This special issue of the Journal of Eating Disorders addresses vital gaps in the research literature. At the time of this Editorial the following papers were published. Abbott and colleagues conducted a systematic review of Binge Eating Disorder (BED) and Night Eating Syndrome (NES) in adults with Type 2 diabetes mellitus (T2DM) . They found that BED and NES are common among adults with T2DM, and that BED is associated with higher BMI in these patients. Moskovich and colleagues performed assessments of affect using a real-time telephone-based survey system among patients with T1DM . They found negative affect and distress over their diabetes increased risk for objective binge eating at the upcoming meal. Studies by Wisting’s group evaluated the Diabetes Eating Problems Survey-Revised (DEPS-R)  and employed the survey, along with other measures, to address similarities and differences in eating disorder behaviors, depression, and anxiety experienced by males and females with T1DM . Including males is a much needed advance. They found that worse glucose control, reflected by a higher A1c, was correlated with a higher DEPS-R score. Finally, different screening methods produce different results regarding rates of eating disorders in this population. The paper by Keane and colleagues examines this issue by using the EDE-Q, considered the gold standard screening questionnaire, and report lower rates than previously reported . This finding adds to the debate over whether validated general screenings, modified screenings, or T1DM specific screening tools are the best approach when trying to identify eating disorders in the population with T1DM.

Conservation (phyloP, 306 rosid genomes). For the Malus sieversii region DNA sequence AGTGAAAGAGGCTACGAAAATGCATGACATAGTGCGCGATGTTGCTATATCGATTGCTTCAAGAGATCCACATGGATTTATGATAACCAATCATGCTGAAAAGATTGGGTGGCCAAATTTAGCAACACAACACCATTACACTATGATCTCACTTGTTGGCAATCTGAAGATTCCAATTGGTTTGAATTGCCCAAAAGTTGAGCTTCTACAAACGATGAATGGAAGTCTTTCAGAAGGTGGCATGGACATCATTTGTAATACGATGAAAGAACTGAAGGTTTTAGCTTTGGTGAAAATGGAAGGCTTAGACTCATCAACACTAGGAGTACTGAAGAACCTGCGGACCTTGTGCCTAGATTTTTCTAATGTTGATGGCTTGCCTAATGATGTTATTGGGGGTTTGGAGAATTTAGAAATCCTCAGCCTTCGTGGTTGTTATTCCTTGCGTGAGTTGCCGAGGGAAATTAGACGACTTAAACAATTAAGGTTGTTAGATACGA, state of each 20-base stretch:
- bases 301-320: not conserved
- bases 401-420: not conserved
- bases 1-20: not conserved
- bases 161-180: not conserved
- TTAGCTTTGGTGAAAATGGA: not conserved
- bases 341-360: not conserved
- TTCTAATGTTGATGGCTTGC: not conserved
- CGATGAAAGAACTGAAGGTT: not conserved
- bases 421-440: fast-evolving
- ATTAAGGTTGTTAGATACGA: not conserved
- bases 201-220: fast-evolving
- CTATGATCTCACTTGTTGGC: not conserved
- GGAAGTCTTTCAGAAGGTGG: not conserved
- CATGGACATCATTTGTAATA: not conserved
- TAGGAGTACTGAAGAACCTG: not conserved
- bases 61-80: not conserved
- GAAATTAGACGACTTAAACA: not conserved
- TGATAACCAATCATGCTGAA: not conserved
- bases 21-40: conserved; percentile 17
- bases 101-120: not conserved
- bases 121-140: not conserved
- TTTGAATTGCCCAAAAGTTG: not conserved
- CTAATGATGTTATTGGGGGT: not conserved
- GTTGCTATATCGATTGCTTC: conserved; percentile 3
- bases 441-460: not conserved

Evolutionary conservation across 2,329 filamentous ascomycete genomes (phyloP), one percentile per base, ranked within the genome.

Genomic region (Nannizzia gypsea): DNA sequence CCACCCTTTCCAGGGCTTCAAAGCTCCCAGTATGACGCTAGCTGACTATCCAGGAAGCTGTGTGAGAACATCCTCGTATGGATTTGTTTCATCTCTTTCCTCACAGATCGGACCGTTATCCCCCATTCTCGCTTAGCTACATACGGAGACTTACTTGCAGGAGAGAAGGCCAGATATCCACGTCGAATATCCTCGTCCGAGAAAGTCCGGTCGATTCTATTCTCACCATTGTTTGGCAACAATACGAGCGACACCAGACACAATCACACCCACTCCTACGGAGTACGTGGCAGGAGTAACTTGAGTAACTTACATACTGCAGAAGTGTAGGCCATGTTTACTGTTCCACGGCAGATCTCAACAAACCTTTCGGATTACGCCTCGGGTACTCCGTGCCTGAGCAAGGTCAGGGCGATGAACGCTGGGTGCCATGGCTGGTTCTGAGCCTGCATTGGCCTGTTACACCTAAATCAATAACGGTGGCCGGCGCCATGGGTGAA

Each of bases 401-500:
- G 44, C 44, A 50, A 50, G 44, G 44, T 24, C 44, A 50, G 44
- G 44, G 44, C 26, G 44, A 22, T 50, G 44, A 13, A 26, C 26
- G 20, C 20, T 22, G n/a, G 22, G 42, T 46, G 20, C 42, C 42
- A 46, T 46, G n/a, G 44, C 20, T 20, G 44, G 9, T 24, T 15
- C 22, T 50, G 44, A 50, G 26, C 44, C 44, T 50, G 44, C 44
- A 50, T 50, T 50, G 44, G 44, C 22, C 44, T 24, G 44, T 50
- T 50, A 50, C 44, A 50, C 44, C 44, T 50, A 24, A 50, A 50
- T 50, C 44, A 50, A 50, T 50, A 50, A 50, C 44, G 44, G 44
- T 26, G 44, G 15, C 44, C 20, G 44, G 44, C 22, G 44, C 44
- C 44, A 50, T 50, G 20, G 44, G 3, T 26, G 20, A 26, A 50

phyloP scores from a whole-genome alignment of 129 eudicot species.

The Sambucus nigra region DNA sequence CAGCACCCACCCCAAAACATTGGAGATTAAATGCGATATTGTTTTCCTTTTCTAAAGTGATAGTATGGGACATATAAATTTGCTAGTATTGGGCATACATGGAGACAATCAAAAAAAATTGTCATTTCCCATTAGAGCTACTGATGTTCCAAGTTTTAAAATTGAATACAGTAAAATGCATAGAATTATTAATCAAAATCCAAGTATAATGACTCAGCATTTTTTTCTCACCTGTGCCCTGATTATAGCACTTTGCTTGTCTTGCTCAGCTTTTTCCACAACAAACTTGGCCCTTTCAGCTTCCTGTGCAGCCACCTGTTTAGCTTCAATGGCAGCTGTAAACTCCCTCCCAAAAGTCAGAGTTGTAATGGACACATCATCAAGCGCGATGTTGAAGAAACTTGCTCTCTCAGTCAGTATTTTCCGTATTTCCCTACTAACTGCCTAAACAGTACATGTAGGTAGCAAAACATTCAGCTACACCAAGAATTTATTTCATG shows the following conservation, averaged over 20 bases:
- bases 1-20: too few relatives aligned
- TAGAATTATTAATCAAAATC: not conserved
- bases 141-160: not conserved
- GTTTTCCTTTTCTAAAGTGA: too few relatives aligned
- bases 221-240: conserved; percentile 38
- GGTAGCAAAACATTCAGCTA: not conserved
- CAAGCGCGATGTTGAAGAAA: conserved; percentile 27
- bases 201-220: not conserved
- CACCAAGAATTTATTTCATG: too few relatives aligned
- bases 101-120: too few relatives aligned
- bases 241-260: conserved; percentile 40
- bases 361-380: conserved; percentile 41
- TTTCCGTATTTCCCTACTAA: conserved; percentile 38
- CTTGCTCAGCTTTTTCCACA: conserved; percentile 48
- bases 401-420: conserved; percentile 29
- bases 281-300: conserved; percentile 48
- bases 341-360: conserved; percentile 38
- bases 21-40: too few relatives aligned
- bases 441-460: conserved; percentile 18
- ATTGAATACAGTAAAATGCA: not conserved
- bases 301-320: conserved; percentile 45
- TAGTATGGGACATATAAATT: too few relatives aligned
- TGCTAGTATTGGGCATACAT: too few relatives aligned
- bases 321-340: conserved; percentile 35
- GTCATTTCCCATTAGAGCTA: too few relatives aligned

In summary, this Special Issue highlights much needed next steps to improve knowledge and clinical care for this high risk population with complex needs. For further reading we suggest the 2017 text by Goebel-Fabbri  also reviewed in this Special Issue . We look forward to an improved understanding of the management of diabetes concurrent with an eating disorder.
Availability of data and materials
Body Mass Index
Type 1 Diabetes
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Professor Hay receives/has received sessional fees and lecture fees from the Australian Medical Council, Therapeutic Guidelines publication, and New South Wales Institute of Psychiatry and royalties/honoraria from Hogrefe and Huber, McGraw Hill Education, and Blackwell Scientific Publications, Biomed Central and PlosMedicine and she has received research grants from the NHMRC and ARC. She is Chair of the National Eating Disorders Collaboration Steering Committee in Australia (2019-) and Member of the ICD-11 Working Group for Eating Disorders (2012-) and was Chair Clinical Practice Guidelines Project Working Group (Eating Disorders) of RANZCP (2012–2015). She has prepared a report under contract and conducted education for Psychiatrists funded by Shire Pharmaceuticals (2017–2018). All views in this paper are her own. Stephen Touyz has received royalties/honoraria from Hogrefe and Huber, McGraw Hill Education, and Blackwell Scientific Publications, and Biomed Central and he has received research grants from the NHMRC and ARC. He is consultant to Shire Pharmaceuticals. All views in this paper are his own. Ann Goebel-Fabbri is author of a book cited in this Editorial and receives royalties from Routledge Press. Paul Copeland served on an Advisory Board for AstraZenica.